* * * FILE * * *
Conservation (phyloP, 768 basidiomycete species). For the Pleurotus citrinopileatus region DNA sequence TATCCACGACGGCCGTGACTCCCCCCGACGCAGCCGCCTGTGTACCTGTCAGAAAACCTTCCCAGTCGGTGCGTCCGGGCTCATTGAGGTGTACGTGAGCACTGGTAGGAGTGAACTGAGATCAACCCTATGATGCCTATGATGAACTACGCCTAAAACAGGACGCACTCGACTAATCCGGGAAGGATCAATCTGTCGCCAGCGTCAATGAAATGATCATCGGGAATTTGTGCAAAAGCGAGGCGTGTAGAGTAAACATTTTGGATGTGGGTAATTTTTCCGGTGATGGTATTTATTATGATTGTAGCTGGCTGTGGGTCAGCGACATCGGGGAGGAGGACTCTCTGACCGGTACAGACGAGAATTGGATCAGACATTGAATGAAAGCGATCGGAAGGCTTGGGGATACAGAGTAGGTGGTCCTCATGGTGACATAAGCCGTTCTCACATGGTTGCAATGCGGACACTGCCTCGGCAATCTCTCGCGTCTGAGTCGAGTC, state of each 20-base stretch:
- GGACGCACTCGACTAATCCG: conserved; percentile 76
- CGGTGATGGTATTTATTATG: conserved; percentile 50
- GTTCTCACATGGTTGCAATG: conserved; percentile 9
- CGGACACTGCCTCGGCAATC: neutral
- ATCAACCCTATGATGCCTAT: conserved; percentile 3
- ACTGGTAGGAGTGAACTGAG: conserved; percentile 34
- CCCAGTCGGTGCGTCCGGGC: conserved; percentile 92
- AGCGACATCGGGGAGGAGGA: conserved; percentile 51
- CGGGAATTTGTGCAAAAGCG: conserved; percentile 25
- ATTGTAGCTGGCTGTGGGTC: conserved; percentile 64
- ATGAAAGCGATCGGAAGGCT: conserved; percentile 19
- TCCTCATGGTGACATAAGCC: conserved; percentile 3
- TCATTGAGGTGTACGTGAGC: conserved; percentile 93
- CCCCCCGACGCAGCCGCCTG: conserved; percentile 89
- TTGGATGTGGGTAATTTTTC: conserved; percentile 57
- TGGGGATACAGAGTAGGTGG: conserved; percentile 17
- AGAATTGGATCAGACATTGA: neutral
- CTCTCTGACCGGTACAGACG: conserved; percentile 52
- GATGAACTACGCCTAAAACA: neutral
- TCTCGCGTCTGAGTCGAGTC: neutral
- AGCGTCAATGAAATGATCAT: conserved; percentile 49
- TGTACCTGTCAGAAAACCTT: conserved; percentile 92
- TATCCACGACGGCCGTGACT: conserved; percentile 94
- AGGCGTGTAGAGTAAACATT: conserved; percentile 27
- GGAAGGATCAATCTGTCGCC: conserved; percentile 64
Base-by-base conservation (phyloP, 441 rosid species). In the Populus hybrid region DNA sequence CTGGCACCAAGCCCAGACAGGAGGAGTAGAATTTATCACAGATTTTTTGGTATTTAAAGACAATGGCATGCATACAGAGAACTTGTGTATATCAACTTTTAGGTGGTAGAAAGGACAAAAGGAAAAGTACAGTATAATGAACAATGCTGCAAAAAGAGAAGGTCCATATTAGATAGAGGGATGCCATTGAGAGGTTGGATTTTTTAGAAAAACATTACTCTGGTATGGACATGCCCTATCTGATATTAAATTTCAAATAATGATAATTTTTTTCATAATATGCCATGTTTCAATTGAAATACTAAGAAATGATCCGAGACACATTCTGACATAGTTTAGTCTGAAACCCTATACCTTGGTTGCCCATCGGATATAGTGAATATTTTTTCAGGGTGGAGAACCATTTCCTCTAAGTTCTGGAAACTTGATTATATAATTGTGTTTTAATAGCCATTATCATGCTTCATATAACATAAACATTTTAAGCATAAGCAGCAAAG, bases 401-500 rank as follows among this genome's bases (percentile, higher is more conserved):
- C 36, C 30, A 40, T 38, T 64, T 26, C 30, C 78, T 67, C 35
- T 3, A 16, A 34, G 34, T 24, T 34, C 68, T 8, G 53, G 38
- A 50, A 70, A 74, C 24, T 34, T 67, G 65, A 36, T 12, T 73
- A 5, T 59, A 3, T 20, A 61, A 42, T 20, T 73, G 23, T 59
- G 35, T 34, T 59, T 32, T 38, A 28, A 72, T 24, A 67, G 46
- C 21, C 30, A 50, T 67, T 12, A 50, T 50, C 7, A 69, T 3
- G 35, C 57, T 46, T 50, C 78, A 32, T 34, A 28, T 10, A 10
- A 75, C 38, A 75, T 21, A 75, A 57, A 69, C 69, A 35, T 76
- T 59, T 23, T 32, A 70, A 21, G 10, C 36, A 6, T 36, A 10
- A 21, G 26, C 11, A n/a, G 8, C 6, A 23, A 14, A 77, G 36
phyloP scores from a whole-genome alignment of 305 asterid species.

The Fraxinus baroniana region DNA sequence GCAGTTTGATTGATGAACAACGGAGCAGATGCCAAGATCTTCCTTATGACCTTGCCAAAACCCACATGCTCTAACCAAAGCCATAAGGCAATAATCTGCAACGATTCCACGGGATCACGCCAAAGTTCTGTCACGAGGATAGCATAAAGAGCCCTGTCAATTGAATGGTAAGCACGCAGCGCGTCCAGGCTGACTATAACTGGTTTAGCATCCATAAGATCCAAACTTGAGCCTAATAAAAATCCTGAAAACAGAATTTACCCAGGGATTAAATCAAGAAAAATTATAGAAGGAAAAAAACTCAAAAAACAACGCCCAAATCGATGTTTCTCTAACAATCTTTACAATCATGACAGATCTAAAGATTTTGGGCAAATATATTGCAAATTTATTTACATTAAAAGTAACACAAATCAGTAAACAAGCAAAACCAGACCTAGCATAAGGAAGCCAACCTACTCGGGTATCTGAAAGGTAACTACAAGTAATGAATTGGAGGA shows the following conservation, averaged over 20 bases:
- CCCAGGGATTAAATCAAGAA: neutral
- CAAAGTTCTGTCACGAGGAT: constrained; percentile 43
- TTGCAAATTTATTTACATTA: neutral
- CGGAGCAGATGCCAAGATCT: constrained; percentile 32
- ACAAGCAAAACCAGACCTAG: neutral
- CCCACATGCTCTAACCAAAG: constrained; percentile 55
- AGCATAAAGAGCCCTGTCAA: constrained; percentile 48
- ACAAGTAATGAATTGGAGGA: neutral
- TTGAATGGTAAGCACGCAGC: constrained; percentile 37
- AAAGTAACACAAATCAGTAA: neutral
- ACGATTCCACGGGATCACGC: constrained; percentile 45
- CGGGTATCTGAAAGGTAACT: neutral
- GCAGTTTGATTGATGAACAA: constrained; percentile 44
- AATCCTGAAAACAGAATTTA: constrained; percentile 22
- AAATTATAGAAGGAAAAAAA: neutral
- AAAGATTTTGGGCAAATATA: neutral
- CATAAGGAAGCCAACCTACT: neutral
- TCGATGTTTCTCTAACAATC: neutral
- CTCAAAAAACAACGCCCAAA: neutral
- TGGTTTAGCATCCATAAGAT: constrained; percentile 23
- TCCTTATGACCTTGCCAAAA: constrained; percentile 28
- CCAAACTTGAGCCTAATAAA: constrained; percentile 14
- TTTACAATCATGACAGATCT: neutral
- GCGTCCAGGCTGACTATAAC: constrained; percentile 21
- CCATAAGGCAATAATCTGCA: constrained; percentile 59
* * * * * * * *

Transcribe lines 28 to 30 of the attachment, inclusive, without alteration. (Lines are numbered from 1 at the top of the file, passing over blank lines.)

- C 36, C 30, A 40, T 38, T 64, T 26, C 30, C 78, T 67, C 35
- T 3, A 16, A 34, G 34, T 24, T 34, C 68, T 8, G 53, G 38
- A 50, A 70, A 74, C 24, T 34, T 67, G 65, A 36, T 12, T 73